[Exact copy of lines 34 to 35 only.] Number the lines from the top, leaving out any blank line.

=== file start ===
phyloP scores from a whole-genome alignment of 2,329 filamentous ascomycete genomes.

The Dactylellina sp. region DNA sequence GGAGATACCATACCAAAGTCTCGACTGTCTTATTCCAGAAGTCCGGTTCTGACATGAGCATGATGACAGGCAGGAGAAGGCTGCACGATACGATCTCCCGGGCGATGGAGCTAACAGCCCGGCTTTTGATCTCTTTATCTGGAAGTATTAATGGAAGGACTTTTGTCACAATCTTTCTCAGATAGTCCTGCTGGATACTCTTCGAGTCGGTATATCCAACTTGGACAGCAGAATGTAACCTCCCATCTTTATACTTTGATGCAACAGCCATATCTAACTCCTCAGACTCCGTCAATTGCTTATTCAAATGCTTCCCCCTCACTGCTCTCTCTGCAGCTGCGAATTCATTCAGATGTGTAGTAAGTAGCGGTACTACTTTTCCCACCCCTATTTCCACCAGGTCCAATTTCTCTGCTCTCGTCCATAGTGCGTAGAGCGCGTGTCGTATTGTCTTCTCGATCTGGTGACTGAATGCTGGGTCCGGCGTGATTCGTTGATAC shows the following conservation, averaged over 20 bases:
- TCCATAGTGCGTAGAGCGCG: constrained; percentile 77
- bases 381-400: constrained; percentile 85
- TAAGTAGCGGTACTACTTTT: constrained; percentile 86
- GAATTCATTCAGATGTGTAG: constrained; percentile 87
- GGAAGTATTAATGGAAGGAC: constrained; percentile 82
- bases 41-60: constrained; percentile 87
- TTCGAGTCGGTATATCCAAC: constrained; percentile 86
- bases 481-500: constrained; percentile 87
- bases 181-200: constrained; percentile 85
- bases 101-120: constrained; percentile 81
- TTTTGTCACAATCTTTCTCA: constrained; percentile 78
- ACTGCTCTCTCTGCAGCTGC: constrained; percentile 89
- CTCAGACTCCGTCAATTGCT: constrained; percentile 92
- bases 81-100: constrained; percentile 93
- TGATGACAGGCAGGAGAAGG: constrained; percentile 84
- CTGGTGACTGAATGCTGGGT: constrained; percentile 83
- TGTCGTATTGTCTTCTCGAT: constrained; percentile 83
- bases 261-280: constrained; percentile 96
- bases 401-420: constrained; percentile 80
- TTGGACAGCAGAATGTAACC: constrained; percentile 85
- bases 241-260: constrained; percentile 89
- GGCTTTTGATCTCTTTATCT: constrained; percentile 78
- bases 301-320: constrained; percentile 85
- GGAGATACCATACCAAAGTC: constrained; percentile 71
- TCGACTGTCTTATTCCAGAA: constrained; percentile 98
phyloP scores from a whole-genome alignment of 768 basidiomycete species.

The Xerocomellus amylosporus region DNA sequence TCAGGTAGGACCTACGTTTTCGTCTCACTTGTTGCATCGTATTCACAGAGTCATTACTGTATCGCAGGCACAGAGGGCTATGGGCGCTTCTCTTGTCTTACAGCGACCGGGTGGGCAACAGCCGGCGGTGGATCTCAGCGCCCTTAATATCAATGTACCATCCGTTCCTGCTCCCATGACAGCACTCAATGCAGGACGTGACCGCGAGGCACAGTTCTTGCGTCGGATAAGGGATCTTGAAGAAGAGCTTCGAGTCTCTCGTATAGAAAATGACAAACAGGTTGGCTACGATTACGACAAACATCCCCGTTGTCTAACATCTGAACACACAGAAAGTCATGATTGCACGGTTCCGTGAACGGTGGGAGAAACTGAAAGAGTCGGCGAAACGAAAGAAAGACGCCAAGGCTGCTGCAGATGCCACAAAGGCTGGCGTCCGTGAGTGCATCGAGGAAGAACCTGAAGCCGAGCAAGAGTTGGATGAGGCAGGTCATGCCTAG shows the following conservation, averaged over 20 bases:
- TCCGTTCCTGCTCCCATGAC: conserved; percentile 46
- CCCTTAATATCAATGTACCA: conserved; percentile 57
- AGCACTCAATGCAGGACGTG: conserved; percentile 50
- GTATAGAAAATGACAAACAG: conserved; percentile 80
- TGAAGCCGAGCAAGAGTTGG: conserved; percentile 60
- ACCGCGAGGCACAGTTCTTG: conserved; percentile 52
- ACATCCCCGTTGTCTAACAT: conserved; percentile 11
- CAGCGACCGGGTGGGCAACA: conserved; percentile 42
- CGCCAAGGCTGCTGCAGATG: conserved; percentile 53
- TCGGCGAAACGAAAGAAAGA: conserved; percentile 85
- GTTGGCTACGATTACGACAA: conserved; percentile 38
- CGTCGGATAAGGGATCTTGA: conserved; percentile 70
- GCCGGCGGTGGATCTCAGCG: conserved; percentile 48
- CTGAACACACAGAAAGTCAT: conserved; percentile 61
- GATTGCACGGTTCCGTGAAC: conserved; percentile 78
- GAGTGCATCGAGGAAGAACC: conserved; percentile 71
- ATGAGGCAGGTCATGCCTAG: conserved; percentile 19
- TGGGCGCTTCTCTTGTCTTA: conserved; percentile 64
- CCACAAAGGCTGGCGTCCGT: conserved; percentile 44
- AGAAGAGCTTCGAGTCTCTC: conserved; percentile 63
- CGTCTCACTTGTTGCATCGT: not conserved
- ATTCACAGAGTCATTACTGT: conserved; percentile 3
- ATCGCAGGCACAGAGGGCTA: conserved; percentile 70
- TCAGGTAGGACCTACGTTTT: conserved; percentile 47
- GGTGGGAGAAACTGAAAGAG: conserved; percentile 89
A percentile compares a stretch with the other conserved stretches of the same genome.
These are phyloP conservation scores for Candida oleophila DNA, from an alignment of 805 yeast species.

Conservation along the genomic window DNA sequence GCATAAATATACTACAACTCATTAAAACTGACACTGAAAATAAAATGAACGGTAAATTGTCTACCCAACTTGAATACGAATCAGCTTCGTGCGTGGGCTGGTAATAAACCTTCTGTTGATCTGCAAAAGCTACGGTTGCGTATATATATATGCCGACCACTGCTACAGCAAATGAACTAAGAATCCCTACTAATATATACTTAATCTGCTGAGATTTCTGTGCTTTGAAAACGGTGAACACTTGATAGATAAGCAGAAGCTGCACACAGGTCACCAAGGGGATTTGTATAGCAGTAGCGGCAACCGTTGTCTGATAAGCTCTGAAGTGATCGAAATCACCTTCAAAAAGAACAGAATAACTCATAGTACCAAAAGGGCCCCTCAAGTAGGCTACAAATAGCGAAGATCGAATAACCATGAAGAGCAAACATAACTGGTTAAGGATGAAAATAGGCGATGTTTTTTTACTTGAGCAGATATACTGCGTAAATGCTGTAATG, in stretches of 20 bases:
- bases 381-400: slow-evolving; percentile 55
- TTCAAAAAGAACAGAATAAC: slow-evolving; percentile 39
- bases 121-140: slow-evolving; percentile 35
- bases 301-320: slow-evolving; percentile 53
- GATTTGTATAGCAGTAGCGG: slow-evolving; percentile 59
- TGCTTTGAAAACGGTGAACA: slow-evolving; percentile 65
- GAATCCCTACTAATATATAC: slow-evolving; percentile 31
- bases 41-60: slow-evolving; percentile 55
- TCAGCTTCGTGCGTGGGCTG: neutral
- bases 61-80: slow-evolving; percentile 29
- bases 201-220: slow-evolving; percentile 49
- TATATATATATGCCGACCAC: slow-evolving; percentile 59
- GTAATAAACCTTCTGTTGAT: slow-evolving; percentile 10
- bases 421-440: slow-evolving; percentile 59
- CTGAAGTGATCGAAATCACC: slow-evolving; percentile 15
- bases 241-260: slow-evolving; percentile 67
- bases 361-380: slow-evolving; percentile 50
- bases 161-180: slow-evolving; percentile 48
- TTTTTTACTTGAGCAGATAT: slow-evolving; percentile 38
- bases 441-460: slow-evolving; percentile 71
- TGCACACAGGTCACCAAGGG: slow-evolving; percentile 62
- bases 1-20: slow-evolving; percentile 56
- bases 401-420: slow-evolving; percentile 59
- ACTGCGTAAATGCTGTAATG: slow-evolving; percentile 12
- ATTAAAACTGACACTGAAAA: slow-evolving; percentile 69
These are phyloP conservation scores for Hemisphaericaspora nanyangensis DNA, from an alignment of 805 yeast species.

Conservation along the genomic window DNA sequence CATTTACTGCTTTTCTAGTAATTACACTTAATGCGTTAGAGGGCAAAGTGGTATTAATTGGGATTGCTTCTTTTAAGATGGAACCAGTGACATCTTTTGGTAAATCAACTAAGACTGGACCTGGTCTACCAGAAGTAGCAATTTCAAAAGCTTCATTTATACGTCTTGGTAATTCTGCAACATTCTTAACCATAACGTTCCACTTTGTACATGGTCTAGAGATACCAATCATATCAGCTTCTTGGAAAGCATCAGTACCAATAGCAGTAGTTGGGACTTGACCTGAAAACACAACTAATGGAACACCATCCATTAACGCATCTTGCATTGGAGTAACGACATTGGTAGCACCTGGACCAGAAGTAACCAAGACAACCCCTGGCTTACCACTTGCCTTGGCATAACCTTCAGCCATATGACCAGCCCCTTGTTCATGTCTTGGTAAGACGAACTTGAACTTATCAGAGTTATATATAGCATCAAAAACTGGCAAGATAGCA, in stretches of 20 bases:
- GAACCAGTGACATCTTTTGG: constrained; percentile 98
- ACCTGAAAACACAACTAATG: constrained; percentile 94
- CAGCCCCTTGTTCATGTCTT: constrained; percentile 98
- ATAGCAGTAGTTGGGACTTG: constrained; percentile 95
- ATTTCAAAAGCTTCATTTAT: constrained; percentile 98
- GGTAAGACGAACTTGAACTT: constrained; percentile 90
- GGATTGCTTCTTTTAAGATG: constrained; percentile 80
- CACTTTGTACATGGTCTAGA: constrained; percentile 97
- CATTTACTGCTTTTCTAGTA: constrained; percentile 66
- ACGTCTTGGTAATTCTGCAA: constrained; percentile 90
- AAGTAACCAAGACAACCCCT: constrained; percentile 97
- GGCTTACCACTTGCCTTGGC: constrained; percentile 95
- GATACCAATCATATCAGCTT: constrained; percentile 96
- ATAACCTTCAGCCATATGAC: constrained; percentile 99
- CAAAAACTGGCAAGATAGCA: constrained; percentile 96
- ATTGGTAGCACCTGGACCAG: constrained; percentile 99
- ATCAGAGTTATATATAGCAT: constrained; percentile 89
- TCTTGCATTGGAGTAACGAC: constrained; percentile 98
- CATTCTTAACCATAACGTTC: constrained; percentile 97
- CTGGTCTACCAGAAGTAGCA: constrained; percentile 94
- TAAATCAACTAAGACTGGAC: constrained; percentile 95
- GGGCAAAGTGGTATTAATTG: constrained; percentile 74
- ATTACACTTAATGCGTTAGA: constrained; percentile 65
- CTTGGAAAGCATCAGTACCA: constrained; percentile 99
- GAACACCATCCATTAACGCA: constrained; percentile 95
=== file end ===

- TGAAGCCGAGCAAGAGTTGG: conserved; percentile 60
- ACCGCGAGGCACAGTTCTTG: conserved; percentile 52